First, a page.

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    You do have access to coaches and medical professionals with the degree of knowledge necessary to help in this situation. We have an entire network of coaches and medical professionals who operate remotely. I have, myself, worked with individuals in Australia, Slovakia, Norway, Great Britain, New Zealand, Germany, and a handful of other smaller countries around the world. The necessary disclaimer to this fact is simply: you do not have access to these professionals, by in large, for free. You have to be willing to pay someone with the necessary skill set to assist you, as though they have earned the right to be paid for their services.

    I could provide you with a list of world class coaches and clinicians that would be more than happy to assist you.

  3. #3
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    I understand your logic, but unfortunately it's almost impossible for someone with an average Serbian salary to solicit an American professional's advice, who obviously expects to get paid by American rates. Scrolling through the forums, I see that some people get useful information as a response to these threads, while others get the "pay me and I'll tell you" response. The reason I posted this in a forum and I didn't contact you personally for a consultation was in hopes of getting some general advice. Thank you for your response nonetheless, maybe someone else had similar experiences and might be able to provide some insight.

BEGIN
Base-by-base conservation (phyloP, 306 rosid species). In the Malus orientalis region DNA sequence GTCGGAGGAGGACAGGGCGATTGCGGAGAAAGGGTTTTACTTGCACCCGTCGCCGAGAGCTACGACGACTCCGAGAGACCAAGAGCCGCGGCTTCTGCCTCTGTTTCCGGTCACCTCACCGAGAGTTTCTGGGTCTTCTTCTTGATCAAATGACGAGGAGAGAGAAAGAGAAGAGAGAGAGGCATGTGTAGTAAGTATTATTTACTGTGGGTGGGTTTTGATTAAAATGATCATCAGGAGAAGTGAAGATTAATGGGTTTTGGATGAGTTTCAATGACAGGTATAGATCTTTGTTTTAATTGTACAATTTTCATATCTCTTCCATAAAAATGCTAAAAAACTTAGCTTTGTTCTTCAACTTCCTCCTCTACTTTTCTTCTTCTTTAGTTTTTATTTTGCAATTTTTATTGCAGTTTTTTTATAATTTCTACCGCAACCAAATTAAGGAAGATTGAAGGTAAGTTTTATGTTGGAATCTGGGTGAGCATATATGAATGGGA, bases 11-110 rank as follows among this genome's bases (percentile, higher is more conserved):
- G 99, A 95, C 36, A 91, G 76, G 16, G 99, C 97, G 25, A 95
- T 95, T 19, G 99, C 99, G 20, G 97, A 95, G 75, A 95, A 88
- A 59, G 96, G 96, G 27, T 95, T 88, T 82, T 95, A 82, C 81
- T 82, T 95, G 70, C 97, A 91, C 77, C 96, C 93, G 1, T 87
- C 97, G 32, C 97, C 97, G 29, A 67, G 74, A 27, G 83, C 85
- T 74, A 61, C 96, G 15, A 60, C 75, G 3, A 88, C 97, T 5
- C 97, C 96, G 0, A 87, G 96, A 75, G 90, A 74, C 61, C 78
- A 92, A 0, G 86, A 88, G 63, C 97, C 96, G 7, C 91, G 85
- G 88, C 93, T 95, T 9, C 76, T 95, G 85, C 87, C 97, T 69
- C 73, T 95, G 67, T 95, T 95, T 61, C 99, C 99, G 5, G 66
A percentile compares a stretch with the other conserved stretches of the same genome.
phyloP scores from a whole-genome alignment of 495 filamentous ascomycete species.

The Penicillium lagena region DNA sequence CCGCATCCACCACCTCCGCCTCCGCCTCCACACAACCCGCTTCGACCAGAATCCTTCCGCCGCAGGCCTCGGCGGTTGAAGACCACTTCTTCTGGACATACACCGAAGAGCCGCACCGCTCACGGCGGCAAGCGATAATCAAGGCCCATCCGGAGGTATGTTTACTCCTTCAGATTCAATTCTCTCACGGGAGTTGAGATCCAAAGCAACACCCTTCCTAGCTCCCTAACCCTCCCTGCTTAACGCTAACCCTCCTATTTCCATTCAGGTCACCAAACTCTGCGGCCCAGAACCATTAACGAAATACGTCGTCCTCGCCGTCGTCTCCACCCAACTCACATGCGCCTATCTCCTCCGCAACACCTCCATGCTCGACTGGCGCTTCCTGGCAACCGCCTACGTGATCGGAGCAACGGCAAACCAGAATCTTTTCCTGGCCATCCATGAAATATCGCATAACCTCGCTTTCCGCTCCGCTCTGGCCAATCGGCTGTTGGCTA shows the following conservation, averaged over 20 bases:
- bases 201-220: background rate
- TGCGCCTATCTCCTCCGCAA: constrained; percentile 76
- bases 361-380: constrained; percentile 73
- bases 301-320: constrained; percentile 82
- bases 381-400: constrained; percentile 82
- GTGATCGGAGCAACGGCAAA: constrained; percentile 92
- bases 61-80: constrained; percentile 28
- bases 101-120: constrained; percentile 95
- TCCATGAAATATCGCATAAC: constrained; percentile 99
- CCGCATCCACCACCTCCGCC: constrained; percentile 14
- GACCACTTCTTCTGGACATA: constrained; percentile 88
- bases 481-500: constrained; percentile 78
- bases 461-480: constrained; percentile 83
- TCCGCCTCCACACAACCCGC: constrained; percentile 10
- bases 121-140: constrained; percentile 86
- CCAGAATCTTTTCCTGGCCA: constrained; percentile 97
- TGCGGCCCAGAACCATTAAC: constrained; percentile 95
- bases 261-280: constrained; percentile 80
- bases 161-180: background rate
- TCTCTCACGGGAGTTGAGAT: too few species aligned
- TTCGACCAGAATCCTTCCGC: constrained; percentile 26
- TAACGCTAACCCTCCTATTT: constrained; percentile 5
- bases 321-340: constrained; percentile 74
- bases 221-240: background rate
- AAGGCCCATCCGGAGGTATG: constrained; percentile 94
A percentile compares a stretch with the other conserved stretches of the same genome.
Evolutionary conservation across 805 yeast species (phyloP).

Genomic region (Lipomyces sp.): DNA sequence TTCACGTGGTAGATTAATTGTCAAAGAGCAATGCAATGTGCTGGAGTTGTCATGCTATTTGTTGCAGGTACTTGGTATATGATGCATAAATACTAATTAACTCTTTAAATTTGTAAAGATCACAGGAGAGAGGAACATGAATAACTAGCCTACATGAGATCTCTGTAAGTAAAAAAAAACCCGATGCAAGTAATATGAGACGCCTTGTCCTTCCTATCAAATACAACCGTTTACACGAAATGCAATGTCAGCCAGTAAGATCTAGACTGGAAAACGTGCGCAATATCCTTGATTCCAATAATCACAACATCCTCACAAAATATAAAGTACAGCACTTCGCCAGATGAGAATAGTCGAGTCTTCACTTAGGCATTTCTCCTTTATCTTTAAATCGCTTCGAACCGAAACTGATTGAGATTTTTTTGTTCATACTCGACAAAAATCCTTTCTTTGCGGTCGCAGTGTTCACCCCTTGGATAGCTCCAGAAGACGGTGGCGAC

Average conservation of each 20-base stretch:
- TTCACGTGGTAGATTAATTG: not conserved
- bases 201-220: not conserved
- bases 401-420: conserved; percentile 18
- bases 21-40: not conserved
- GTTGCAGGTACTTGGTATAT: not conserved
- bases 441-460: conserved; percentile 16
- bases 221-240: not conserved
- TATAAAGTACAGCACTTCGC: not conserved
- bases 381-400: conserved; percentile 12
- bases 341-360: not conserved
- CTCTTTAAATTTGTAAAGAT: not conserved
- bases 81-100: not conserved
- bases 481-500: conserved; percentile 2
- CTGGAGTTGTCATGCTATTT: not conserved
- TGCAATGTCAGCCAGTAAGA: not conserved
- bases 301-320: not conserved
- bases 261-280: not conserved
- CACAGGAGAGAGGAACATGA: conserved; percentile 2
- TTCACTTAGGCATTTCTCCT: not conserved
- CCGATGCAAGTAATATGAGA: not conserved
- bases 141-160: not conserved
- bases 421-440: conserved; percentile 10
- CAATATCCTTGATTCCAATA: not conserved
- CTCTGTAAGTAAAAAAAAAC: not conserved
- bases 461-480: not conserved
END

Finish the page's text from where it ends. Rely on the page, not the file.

4. #4
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    Direct, uninvolved questions get direct, general answers. When you ask me to spend 15 minutes reading your history with one nebulous question contained somewhere in the midst of your narrative, Iím going to respond that you need a personal consultation.

    If you ask a genuinely unique question that benefits the community outside of what I have already answered or lectured on dozens of times before, I will consider adding that to my pro bono work for the week.

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    I am sorry if my post wasn't coherent enough, for English isn't my first language. If I were to condense it, the jist of it is that I concurrently injured my lower back 3 times, the first time during a deadlift and the other 2 times during a squat. The 3rd injury happened after a 2 month rest period, with a lot less weight than the other 2. My questions are if you believe these injuries will be a recurring phenomenon, and at which point would it be wise (if at any) to simply give up squatting and deadlifting altogether. Also if the latter was to happen, if there's anything that could at least somehow compensate for the removal of squats and deadlifts.

  6. #6
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    Quote Originally Posted by KostKal View Post
    I am sorry if my post wasn't coherent enough, for English isn't my first language. If I were to condense it, the jist of it is that I concurrently injured my lower back 3 times, the first time during a deadlift and the other 2 times during a squat. The 3rd injury happened after a 2 month rest period, with a lot less weight than the other 2. My questions are if you believe these injuries will be a recurring phenomenon, and at which point would it be wise (if at any) to simply give up squatting and deadlifting altogether. Also if the latter was to happen, if there's anything that could at least somehow compensate for the removal of squats and deadlifts.